Are you an enthusiast of everything Voltaire? Can you not get enough of Shakespeare and James Joyce? If you are a lover of Western literature, add these 10 landmarks to your upcoming travel itineraries.
The Shakespeare and Company Bookstore
It is only right that the first landmark on the list be in Paris, France, as this is where many French writers, such as Voltaire, Proust, Balzac, and Baudelaire spent most of their time. The Shakespeare and Company Bookstore has had some of the most well-known writers of the 20th century as clientele, including James Joyce, who published his famous Ulysses under the stamp of this bookshop. In fact, the founder of Shakespeare and Co., Sylvia Beach, was close friends with many of these writers, including Ernest Hemingway, Gertrude Stein, and F. Scott Fitzgerald, to name a few. What’s also special about this shop is not only do they host literary walking tours around Paris, but you can also sleep there as long as you help out with the chores.Ernest Hemingway House
Key West, Florida
Not only is Key West home to beautiful beaches and energetic nightlife, but it’s also a place with a literary history. In fact, Ernest Hemingway himself lived at 907 Whitehead Street for more than ten years. It was at this house that he created some of his best work, including the final draft of A Farewell to Arms, The Snows of Kilimanjaro, and The Short Happy Life of Francis Macomber. While Hemingway passed away on July 2, 1961, his old home is now a museum that is open to the public.
The Globe Theatre
According to David Joshua Jennings and John McCarroll at BootsnAll, the Globe Theatre was built in 1599 and hosted some of the most influential verses to date. Even the notorious quote “All the world’s a stage, and the men and women merely players” was uttered by William Shakespeare himself at the Globe. While the original theatre burned down in 1844, it was rebuilt to be almost exactly like the original. Attendees of this theatre should expect to sit on simple wooden benches, just like in the days of Shakespeare.
It was at this site that Henry David Thoreau wrote his novel Walden, which he wrote during his two years living on the pond from 1845 to 1847. His home was a small hut on a piece of land owned by his friend and mentor Ralph Waldo Emerson. This area helped to inspire the novel itself and was also influential in the American Romantic movement in literature. Today, the pond has been made into a state park where visitors can hike through trails, explore Walden Woods, or see the replica of Thoreau’s cottage.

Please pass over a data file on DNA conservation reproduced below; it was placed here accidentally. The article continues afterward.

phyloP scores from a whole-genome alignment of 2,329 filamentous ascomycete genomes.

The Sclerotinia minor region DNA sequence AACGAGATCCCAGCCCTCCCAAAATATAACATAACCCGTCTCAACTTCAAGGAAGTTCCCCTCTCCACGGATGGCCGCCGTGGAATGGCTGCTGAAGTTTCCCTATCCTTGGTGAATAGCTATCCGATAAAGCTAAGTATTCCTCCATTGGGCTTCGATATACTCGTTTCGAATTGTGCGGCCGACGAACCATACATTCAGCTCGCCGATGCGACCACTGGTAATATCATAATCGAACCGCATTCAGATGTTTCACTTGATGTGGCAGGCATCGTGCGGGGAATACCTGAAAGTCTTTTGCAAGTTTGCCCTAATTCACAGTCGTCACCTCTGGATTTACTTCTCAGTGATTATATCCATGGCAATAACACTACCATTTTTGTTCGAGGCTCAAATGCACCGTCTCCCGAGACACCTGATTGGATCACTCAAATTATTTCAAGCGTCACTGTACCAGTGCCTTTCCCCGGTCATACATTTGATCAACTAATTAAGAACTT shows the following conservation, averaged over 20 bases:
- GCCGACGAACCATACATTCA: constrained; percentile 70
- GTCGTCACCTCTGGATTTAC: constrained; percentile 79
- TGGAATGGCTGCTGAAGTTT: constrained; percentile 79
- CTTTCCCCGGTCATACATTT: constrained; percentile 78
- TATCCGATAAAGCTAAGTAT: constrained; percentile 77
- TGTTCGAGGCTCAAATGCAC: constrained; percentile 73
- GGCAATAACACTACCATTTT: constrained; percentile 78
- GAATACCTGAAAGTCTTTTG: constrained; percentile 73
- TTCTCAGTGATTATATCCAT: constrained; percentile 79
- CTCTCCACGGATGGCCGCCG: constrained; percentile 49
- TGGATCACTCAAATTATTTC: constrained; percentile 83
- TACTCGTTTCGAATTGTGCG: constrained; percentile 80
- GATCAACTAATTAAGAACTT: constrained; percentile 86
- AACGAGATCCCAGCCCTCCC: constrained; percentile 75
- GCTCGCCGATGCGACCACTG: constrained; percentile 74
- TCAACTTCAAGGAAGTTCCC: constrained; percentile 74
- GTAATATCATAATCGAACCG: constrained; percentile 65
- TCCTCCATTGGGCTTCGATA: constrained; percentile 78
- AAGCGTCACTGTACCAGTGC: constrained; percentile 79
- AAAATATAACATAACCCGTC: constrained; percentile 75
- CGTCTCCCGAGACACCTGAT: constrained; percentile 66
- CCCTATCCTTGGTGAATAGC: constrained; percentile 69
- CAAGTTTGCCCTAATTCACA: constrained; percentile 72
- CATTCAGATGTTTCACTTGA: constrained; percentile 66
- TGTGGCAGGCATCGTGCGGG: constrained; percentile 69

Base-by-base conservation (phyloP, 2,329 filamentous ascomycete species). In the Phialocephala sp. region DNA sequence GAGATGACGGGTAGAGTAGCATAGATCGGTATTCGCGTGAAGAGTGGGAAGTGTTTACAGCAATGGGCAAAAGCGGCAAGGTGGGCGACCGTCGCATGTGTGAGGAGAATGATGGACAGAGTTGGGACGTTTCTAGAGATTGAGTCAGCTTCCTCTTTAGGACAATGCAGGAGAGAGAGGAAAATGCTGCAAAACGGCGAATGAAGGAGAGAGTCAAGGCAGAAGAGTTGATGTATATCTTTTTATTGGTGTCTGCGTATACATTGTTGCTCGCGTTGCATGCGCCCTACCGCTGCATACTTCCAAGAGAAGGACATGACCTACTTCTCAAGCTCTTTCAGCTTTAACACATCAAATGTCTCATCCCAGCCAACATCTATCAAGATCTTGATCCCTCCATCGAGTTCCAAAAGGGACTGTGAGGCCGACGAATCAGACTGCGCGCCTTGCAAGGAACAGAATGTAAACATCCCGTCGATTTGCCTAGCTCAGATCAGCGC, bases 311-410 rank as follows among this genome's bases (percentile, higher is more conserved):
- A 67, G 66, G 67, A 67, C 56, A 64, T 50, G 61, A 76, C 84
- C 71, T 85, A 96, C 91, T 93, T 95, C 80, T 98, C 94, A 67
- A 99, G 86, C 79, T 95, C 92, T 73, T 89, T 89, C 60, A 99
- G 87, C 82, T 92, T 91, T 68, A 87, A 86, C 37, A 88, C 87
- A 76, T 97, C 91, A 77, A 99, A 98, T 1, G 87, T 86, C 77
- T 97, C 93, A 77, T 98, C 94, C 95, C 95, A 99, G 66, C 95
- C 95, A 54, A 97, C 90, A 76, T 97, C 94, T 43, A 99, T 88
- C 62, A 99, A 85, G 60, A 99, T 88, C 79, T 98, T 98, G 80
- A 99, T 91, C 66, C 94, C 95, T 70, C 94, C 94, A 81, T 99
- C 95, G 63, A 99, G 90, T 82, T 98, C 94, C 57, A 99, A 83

San Francisco, California
Travelers should love this landmark as it is the stomping grounds of many Beat Generation writers including Jack Kerouac, Neal Cassady, and Allen Ginsburg. The cafe is also right across the street from the famous City Lights bookstore. According to Stephanie Yoder at BootsnAll, there is a famous story of Kerouac “holing up in the bar, getting incredibly wasted and missing an important meeting with Henry Miller”. If you visit, be sure to order The Jack Kerouac, a mixture of rum, tequila, and orange juice.
New York, NY
There are few hotels in existence that could rival the clientele of Chelsea Hotel, which includes Titanic survivors, Bob Dylan, Jean-Paul Sartre, Thomas Wolfe, and many other famous actors, writers, musicians, celebrities, and directors. Madonna’s Sex book was even photographed in room 822. The hotel is a cultural hub of art and literature, and visitors interested in learning about the hotel’s literary past can book a public tour.
James Joyce’s Dublin
While this technically isn’t a landmark but a series of related landmarks in one area, it is definitely worth adding to the list. James Joyce, Ireland’s most famous author, used Dublin as an influence for much of his work. In fact, a fun activity for visitors of Dublin is to trace the different sites that are mentioned in his writing. For the full James Joyce experience, start at the James Joyce Center, where you can see a recreation of the writer’s bedroom, then head over to the James Joyce Tower and Museum. Another noteworthy landmark is the House of the Dead, a small museum created in the house where Joyce spent his Christmases and is the setting in his novel Dead.
Mark Twain Museum
Mark Twain, according to Michelle Fabio at BootsnAll, was born Samuel Clemens in 1835 in Hannibal, Missouri, the town that inspired his famous Adventures of Tom Sawyer novels. To honor Twain’s memory, the town has created the Mark Twain Museum, which is comprised of eight buildings that all played an important part in Twain’s youth. If you want to see the house where Twain grew up, visit 208 Hill Street, where you will find recreations of what the home looked like when it was still being inhabited by the author himself.
The Brontë Parsonage Museum
Come to England and you can visit the home of three of the most famous 19th century British authors, Charlotte, Emily, and Ann Brontë (although their pen names were Currier, Ellis, and Acton Bell). These three were responsible for works such as Wuthering Heights, Jane Eyre, and The Tenant of Wildfell Hall. At the museum, you will see the dining table where these authors brought their ideas to life, as well as old photographs, original furniture, letters, and manuscipts.
The Eagle and Child Pub
According to Stephanie Yoder of BootsnAll, not only is this a nice place to relax with a cold beer, it’s also the home to creative thinking. One infamous writing group, who dubbed themselves the Inklings, would meet here once a week to have a drink and compare manuscripts. Some names you may have heard of include CS Lewis, the author of The Chronicles of Narnia, and JRR Tolkien who created The Hobbit and Lord of the Rings. Have a seat at their old table and take in the moments, sketches, and photos of these famous writers.